The Princeton University Art Museum Has Newly Reattributed a Painting to Rubens

The Princeton University Art Museum is preparing to announce that a work in its collection has been re-attributed to Flemish artist Peter Paul RubensARTnews has learned. The work in question appears to be The Death of Adonis, an oil sketch on a wood panel depicting the hunter laid flat as a boar attacks.

In a statement to ARTnews, Ronni Baer, distinguished curator and lecturer at the Princeton University Art Museum since 2019, said the museum’s curatorial and conservation team were “thrilled” to have made the discovery. She noted that the preparatory work was particularly important given that the actual painting—commissioned by King Philip IV of Spain—had not survived the intervening centuries.

An email sent to ARTnews via a press relation firm in April announced a “major conservation discovery” at the museum. However, the museum decided this summer to explore another direction for the story, ending communications. While the email did not name the painting, it described a “once-overlooked painting” that was now confirmed to be an “authentic” work by Rubens. There was also attached to the email three images of the same artwork in various stages of conservation; each depicted a man felled by an enraged boar. The email further established that, when Princeton acquired the painting in the 1930s, it was believed to be a Rubens, but in the 1990s it was relabeled “formerly attributed to Peter Paul Rubens.” Then, in 2019, Baer, and Bart Devolder, its chief conservator, gave the discarded canvas a second look. It was pulled from the collection for restoration and reevaluated by experts.

The Princeton University Art Museum website was updated to attribute the work solely to Rubens, making it one of only four works in the collection to carry that distinction. Further, an image of The Death of Adonis published on the museum’s online catalogue matches the image of the recently restored work sent to ARTnews.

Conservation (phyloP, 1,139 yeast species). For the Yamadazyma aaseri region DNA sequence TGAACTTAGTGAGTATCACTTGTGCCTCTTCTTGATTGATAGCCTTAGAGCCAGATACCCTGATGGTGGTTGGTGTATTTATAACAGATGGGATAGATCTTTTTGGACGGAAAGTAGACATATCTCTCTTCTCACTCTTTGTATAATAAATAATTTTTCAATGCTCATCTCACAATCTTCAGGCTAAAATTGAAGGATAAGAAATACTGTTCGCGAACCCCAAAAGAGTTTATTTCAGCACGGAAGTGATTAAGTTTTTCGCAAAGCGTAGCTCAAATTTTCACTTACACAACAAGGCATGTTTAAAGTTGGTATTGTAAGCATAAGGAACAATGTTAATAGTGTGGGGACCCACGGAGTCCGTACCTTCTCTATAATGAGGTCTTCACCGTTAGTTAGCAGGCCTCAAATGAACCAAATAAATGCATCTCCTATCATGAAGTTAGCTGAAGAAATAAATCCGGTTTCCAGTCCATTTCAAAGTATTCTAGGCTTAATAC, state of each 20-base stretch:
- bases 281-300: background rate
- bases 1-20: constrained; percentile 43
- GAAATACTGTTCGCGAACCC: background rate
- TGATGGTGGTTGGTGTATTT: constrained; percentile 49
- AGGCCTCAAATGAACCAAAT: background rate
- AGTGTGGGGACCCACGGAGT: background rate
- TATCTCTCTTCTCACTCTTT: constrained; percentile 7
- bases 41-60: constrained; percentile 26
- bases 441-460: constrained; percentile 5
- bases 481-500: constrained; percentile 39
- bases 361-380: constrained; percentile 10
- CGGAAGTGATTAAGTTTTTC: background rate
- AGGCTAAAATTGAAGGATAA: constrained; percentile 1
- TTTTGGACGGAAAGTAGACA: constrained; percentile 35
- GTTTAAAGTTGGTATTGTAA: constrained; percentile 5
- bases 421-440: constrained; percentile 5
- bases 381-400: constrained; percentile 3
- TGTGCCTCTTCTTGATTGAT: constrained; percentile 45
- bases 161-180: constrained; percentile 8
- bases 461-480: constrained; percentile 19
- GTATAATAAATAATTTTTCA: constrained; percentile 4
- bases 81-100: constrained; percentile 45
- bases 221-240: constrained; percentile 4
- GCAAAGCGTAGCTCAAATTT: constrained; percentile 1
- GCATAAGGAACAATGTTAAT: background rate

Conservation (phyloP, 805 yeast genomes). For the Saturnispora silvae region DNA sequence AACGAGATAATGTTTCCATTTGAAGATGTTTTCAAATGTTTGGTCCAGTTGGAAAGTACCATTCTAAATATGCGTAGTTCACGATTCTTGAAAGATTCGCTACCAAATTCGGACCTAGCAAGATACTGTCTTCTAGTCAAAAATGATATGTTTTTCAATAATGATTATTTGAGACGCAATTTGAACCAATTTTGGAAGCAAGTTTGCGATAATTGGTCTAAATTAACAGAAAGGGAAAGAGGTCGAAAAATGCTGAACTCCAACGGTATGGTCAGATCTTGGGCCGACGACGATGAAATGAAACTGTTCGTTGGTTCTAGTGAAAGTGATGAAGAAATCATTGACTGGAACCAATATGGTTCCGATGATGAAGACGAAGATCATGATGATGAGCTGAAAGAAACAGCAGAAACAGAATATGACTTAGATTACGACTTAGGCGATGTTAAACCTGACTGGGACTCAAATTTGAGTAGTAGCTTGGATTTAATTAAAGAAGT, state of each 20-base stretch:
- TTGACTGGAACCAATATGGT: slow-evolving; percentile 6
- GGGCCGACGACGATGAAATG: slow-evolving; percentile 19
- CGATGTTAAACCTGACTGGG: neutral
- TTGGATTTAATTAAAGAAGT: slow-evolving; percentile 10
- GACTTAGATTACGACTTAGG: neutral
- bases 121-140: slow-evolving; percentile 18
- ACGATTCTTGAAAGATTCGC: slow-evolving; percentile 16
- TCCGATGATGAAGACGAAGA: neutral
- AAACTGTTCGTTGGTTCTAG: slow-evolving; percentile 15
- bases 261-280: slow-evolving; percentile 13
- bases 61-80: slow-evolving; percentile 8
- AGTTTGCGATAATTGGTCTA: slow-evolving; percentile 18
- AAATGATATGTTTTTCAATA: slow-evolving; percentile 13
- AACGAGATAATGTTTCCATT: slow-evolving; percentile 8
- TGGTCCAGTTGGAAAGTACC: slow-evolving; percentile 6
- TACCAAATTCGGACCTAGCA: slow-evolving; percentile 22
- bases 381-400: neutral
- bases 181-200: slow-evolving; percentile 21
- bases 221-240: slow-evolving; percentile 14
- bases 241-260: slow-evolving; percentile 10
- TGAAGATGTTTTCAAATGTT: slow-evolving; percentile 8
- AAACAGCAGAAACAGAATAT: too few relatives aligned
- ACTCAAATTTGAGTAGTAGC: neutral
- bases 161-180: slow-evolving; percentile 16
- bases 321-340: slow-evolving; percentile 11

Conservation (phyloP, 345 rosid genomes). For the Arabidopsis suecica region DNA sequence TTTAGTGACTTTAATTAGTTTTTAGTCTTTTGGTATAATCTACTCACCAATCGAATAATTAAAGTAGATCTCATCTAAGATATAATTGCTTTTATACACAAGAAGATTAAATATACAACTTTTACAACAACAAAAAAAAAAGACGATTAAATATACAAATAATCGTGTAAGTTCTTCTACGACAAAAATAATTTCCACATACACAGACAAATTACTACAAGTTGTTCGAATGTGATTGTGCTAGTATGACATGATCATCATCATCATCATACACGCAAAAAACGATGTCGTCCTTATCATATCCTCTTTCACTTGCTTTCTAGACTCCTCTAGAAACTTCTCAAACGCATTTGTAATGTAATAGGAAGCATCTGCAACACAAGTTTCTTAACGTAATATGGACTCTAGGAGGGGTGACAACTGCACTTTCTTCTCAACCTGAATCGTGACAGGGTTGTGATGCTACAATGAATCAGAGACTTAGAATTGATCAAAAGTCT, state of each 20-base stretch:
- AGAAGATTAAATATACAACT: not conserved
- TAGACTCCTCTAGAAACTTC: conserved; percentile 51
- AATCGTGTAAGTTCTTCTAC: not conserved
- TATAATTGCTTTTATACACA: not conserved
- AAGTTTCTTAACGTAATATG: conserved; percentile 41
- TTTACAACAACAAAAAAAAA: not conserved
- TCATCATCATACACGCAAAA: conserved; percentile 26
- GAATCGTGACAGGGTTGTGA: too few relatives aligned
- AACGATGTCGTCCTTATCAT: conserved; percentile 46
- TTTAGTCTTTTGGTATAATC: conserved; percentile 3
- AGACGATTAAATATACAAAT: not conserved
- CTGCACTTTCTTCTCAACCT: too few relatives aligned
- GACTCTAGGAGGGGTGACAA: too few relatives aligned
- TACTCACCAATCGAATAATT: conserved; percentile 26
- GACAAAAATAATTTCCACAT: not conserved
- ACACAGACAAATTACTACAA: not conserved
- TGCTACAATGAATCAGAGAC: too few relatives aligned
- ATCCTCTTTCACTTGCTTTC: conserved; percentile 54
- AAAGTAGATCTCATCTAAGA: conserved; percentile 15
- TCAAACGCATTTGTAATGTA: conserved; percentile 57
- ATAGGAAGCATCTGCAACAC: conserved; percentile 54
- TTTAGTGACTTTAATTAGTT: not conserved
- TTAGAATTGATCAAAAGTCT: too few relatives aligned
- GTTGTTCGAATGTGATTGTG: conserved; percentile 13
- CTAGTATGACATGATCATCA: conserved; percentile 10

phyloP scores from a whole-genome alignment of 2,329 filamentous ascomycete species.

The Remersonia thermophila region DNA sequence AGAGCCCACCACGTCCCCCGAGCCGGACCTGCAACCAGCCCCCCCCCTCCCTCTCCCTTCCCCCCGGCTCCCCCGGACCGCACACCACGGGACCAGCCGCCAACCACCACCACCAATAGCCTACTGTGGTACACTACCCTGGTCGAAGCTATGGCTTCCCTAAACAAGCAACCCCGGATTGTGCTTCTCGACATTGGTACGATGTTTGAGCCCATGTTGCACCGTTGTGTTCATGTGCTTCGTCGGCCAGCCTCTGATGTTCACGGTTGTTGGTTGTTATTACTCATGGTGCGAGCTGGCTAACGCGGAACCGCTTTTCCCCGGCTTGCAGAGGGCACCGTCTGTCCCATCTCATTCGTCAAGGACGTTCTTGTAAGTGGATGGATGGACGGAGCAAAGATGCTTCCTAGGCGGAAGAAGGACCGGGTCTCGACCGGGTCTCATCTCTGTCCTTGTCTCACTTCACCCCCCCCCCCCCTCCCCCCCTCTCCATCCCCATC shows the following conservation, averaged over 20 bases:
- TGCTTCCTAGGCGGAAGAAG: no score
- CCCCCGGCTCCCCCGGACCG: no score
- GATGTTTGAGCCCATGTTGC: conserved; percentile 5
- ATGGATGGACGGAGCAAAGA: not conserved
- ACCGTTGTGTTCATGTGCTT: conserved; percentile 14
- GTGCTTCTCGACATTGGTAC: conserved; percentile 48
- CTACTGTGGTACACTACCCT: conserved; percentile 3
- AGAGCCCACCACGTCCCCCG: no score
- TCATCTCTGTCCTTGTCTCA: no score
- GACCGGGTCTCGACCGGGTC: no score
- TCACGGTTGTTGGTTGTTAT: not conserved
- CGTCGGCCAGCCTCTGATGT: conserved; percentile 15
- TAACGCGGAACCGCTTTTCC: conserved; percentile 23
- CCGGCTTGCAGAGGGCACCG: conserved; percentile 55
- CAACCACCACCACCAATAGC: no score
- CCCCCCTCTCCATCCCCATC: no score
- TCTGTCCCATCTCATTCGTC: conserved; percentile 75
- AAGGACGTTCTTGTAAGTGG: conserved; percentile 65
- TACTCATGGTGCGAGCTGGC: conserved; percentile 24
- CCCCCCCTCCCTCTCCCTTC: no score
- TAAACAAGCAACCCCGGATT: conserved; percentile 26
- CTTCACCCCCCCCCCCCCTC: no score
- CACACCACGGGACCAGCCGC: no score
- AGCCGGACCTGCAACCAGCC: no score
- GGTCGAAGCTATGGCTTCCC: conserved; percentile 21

While the museum is closed until 2025, when a sprawling new museum building is set to open, the newly-attributed Rubens is a major win for an institution recently ensnared in controversy. Its new building was designed by David Adjaye, who was accused in July of sexual misconduct. At the time, museum director James Steward told The Daily Princetonian, “With construction so far advanced, most of our work with Adjaye is behind us. We have a responsibility to all the people involved in this project and all those who will benefit from it to see it to completion…”

The painting’s history, meanwhile, touches on the complexities—and shortcomings—of the process of art attribution.

An online bibliography of The Death of Adonis provided by Princeton begins with the Sackville collection at Knole Castle in England, which sold the painting directly to the university in October 1930, according to a New York Times article at the time. The Times reported then that the painting had been mentioned in the inventory of Rubens’s “chief assistant” and “certified as genuine by Dr. Hermann Gluck of the National Museum at Vienna.” Frank Jewett Mather Jr., a Princeton professor and an art critic, facilitated the sale.

“Rubens is perhaps the most essential artist for any educational museum,” Mather Jr. wrote in a bulletin for the Department of Art and Archaeology that year. “Fortunately he was prolific. The problem is to get him autobiographically, eliminating those thousands of canvases made on his designs by assistants.”